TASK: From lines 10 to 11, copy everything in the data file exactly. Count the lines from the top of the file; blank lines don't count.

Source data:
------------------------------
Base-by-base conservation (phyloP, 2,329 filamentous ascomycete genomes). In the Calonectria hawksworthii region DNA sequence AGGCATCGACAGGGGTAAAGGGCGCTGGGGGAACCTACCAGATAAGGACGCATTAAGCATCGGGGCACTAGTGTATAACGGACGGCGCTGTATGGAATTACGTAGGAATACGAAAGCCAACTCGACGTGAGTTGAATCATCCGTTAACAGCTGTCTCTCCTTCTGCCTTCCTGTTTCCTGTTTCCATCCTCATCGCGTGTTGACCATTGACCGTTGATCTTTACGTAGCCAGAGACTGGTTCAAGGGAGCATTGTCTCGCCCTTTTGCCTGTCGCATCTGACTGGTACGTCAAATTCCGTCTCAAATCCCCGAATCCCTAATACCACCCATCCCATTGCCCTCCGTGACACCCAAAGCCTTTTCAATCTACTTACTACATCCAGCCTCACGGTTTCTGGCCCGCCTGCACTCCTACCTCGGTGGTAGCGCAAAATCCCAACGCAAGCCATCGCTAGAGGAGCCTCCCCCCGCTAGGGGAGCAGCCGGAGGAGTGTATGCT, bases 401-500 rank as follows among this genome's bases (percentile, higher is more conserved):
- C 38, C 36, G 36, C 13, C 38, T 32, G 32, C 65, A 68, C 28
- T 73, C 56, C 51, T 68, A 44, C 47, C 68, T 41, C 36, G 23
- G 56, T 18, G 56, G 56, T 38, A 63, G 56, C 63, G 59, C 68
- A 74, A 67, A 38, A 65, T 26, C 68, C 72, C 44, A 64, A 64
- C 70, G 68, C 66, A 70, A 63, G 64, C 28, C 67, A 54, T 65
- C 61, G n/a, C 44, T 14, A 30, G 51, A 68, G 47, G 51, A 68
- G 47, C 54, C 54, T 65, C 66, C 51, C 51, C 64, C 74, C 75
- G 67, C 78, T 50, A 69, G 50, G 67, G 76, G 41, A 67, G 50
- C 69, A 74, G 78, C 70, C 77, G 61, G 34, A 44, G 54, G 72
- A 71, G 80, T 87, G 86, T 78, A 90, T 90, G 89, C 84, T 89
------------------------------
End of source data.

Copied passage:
- C 69, A 74, G 78, C 70, C 77, G 61, G 34, A 44, G 54, G 72
- A 71, G 80, T 87, G 86, T 78, A 90, T 90, G 89, C 84, T 89